The ark is transferred to the temple with great joy. The celebration is cut short when God’s cloud envelopes the entire the temple.
The people celebrate: “The trumpeters and the singers joined in unison to praise and extol the LORD…” (v. 13)
III. Important Verses
v. 1: When all the work that King Solomon undertook for the House of the LORD was completed, Solomon brought the things that his father David had consecrated — the silver, the gold, and the utensils — and deposited them in the treasury of the House of God.
v. 5: They brought up the Ark and the Tent of Meeting and all the holy vessels that were in the Tent — the Levite priests brought them up.
v. 6: Meanwhile, King Solomon and the whole community of Israel, who had gathered to him before the Ark, were sacrificing sheep and oxen in such abundance that they could not be numbered or counted.
v. 10: There was nothing inside the Ark but the two tablets that Moses placed [there] at Horeb, when the LORD made [a Covenant] with the Israelites after their departure from Egypt.
vv. 13-14: The trumpeters and the singers joined in unison to praise and extol the LORD; and as the sound of the trumpets, cymbals, and other musical instruments, and the praise of the LORD, “For He is good, for His steadfast love is eternal,” grew louder, the House, the House of the LORD, was filled with a cloud. The priests could not stay and perform the service because of the cloud, for the glory of the LORD filled the House of God.
1. David’s vessels
2-10. The ark is transferred
13b-14. God’s cloud fills the temple
Chapter 5 recounts the joyous transfer of the ark to Solomon’s Temple in Jerusalem. Verses 7-8 describe how the ark was positioned beneath the wings of the “cherubim”: “The priests brought the Ark of the LORD’s Covenant to its place in the inner Sanctuary of the House, in the Holy of Holies, beneath the wings of the cherubim; for the cherubim had their wings spread out over the place of the Ark so that the cherubim covered the Ark and its poles from above.”
What were the cherubim and what did they look like? Myers writes: “The many variations of cherubim represented in the Bible—examples with one or more faces; with human, leonine, bovine, or aquiline faces; with two or four legs—correspond to various forms of composite beasts depicted in [ancient Near Eastern] art, particularly the art of Assyria… In ancient Israel and its contemporary world, cherubim were characterized by mobility, since they all had wings. By virtue of their combining features of different creatures or having more of such features than real animals or persons, they were unnatural. These characteristics made them apt symbols for divine presence, since deities moved where humans could not and were something other than either animals or humans. The cherubim of the Bible are hardly the round-faced infant cherubim known in Western art.” (“Cherubim,” in Anchor Bible Dictionary, Vol. 1, pp. 899-900) Besides for depictions of winged figures (and palm trees, see Ezek 41:18) in Assyrian temples, it is interesting to note that the hebrew word keruvim “cherubim” is nearly identical to the Akkadian word that describes these figures, kuribu.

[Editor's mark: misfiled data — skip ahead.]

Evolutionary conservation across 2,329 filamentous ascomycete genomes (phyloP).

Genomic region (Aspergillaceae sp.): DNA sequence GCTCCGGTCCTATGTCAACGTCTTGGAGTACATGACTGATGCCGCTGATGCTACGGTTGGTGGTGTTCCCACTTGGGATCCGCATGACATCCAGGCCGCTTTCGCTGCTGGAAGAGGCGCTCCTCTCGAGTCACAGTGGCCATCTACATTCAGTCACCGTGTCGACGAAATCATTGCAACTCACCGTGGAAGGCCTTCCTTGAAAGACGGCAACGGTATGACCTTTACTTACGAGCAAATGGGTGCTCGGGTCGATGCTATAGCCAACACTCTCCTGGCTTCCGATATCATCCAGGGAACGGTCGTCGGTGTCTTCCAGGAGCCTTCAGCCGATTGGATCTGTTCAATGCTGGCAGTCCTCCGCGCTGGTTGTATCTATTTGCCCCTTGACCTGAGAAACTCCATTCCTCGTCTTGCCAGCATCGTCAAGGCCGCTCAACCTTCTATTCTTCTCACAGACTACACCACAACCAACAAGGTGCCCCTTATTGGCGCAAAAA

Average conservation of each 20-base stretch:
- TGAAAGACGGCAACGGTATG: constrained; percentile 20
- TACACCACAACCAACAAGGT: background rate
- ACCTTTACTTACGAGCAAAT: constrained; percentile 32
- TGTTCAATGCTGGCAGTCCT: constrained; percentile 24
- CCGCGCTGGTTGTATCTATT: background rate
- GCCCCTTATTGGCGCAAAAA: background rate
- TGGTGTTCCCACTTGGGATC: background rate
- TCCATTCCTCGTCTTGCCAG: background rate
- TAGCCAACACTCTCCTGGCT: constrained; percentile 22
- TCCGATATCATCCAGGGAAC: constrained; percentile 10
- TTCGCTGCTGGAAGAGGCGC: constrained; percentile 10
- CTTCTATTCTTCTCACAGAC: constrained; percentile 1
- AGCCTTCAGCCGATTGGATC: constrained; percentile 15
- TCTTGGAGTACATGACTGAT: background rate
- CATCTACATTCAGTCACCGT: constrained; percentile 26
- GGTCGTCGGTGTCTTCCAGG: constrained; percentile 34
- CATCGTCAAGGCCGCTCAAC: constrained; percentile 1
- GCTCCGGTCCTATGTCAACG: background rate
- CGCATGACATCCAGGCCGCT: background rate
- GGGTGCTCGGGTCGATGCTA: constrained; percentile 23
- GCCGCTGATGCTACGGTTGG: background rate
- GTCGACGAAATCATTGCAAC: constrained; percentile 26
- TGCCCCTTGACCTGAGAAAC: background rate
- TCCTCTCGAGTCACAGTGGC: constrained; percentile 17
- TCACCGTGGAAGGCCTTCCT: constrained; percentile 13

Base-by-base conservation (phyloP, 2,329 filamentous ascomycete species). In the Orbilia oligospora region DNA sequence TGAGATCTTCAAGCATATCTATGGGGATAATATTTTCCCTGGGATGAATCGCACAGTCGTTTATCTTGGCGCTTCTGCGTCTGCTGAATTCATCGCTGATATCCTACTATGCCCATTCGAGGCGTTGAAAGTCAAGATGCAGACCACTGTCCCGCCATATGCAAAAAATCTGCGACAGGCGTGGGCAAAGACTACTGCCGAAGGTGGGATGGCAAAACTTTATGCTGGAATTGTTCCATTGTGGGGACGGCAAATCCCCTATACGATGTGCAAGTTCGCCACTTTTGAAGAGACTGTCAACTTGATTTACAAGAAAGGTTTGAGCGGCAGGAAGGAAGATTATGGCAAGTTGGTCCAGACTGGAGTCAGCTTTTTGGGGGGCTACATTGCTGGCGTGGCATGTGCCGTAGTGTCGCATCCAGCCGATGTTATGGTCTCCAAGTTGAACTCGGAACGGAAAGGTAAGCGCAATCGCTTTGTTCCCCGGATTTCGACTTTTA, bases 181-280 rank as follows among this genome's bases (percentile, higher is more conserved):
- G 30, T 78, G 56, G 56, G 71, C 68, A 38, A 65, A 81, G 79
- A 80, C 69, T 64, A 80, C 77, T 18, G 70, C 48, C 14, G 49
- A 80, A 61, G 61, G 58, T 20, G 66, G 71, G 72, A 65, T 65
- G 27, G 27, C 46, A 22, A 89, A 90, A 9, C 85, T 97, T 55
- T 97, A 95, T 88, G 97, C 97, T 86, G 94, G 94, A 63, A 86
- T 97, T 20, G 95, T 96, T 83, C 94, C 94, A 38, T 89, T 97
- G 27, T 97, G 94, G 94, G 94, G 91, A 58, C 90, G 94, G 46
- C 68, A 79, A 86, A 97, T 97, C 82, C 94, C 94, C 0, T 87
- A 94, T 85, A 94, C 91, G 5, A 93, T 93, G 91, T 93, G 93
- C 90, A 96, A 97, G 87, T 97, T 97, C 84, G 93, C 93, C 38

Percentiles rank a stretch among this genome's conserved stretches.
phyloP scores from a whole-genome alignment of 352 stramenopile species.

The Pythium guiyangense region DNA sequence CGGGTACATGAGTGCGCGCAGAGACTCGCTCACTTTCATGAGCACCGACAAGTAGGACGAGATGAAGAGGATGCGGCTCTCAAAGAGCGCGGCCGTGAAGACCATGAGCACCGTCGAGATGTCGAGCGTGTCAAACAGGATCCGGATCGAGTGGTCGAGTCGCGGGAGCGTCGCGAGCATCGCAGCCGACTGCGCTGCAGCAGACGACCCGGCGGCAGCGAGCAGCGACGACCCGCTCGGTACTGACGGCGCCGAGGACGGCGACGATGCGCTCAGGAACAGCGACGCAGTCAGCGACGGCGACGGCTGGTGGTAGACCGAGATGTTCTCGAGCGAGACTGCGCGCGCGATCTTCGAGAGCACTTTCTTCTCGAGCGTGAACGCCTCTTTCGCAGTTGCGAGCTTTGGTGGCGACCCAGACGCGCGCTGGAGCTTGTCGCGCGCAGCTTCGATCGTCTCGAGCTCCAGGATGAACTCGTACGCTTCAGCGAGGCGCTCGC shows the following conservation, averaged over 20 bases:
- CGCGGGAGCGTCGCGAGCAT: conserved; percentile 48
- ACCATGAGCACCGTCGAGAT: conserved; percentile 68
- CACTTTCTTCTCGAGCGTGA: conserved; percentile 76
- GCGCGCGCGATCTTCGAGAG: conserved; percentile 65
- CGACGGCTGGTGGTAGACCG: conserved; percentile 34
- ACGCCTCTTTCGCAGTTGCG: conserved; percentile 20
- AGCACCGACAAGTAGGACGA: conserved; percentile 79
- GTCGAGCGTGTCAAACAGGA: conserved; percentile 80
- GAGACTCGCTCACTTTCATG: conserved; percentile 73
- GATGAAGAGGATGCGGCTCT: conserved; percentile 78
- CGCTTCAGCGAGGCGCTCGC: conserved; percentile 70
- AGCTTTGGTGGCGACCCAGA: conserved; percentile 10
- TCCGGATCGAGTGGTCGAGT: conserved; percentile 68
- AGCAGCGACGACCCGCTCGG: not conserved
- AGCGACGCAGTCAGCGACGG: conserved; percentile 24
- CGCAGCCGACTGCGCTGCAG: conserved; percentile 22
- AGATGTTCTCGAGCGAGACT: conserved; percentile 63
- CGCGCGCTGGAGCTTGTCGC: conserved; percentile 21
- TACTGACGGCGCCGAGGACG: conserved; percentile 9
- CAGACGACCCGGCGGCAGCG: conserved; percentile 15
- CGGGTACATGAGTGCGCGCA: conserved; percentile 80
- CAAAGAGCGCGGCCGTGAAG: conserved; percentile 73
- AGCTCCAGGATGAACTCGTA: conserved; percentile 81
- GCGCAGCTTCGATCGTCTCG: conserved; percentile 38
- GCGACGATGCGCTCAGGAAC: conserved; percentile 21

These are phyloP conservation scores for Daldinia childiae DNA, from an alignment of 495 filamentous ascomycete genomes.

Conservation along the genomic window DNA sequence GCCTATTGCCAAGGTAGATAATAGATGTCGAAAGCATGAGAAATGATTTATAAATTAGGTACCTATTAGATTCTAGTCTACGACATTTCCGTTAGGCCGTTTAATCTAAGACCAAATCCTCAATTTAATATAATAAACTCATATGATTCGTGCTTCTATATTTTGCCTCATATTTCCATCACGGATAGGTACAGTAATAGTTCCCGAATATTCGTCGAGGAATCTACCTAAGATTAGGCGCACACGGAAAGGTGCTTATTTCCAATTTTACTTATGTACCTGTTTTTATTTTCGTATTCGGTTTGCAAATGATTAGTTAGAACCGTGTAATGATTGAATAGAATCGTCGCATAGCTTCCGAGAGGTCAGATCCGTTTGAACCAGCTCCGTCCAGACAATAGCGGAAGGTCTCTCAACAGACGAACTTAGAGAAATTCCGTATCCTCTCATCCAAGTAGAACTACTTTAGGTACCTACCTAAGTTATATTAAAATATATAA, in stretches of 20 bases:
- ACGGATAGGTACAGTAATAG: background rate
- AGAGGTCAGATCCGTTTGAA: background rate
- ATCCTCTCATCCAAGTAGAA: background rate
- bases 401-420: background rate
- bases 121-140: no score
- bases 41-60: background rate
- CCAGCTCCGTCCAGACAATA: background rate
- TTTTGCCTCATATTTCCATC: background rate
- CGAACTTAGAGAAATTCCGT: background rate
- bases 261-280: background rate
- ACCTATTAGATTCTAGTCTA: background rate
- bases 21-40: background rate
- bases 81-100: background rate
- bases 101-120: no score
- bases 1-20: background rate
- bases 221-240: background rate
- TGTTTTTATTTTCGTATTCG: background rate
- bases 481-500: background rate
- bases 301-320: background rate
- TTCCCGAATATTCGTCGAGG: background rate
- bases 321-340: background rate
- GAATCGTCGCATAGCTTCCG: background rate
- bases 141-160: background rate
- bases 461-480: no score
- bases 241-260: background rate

Scholars point out that both two and three-dimensional cherubim are described in the Bible. An example of the two-dimensional type was seen in chapter 3: “[Solomon] overlaid the House with gold — the beams, the thresholds, its walls and doors; he carved cherubim on the walls” (2 Chron 3:7). The two-dimensional cherubim were also woven into fabric, as seen in Ex 26:1: “As for the tabernacle, make it of ten strips of cloth; make these of fine twisted linen, of blue, purple, and crimson yarns, with a design of cherubim worked into them.” Aside from our chapter and the Book of Kings, the three-dimensional cherubim can be found in the book of Exodus: “He made two cherubim of gold; he made them of hammered work, at the two ends of the cover: one cherub at one end and the other cherub at the other end; he made the cherubim of one piece with the cover, at its two ends. The cherubim had their wings spread out above, shielding the cover with their wings. They faced each other; the faces of the cherubim were turned toward the cover.” (Ex 37:7-9)
What did the cherubim represent? Myers writes: “The cherubim apparently constituted a resting place, or throne, for God’s invisible presence or glory (e.g., 2 Kgs 19:15 = Isa 32:16; 1 Sam 4:4; 2 Sam 6:2). As part of the cultic furniture for God in the divine dwelling place on earth (see Haran 1978: 254–59), these cherubim are to be related to figures attested in several biblical texts which envisage God riding upon living composite beasts (e.g., Ps 18:10 = 2 Sam 22:11) or in which God’s glory rests upon the creatures (Ezekiel 10). Finally, the close connection between God and cherubim is present in their appearance as guardians of the garden of Eden (Gen 3:24).” (ibid.)
VI. Works Used
(see “Commentaries” page)
De Vries, Simon J. “1 and 2 Chronicles,” The Forms of Old Testament Literature vol. 11 (Grand Rapids, Michigan: Wm. B. Eerdmans Publishing Co., 1989).
Myers, Carol. “Cherubim,” in Anchor Bible Dictionary, Vol. 1, pp. 899-900.
Photo #1 taken from http://www.markmallett.com/blog/wp-images/Trumpet_Blast.jpg
Photo #2 taken from http://www.heardworld.com/higgaion/higpix/cherubivory.jpg